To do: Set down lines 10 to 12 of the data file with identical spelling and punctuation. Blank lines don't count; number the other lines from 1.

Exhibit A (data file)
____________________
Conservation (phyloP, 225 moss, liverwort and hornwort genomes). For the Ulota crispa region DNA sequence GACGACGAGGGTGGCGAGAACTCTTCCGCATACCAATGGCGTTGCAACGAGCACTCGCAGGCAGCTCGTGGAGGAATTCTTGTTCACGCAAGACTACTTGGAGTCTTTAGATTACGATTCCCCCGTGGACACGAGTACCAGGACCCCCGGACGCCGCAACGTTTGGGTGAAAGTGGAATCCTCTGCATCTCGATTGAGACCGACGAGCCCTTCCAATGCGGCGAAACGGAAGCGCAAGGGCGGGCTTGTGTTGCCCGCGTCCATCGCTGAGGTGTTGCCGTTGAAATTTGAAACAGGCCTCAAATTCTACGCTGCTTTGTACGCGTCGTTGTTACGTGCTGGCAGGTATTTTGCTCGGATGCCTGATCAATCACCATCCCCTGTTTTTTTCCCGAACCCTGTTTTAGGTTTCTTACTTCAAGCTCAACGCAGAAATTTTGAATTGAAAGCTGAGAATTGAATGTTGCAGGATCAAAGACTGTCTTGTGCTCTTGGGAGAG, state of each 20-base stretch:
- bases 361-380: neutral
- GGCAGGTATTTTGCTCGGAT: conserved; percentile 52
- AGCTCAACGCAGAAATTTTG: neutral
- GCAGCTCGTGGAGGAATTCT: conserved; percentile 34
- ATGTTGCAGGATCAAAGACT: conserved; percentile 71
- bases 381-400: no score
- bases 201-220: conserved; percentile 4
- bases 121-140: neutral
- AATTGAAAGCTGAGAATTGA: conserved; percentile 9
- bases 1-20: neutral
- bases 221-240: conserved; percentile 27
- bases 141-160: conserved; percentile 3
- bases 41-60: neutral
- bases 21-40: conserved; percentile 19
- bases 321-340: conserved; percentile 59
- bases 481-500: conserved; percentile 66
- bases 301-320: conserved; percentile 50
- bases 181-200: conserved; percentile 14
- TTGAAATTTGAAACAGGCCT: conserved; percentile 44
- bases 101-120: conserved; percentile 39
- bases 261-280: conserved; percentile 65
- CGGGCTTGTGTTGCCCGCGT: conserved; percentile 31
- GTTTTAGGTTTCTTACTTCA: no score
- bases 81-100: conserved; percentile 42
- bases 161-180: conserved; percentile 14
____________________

- AATTGAAAGCTGAGAATTGA: conserved; percentile 9
- bases 1-20: neutral
- bases 221-240: conserved; percentile 27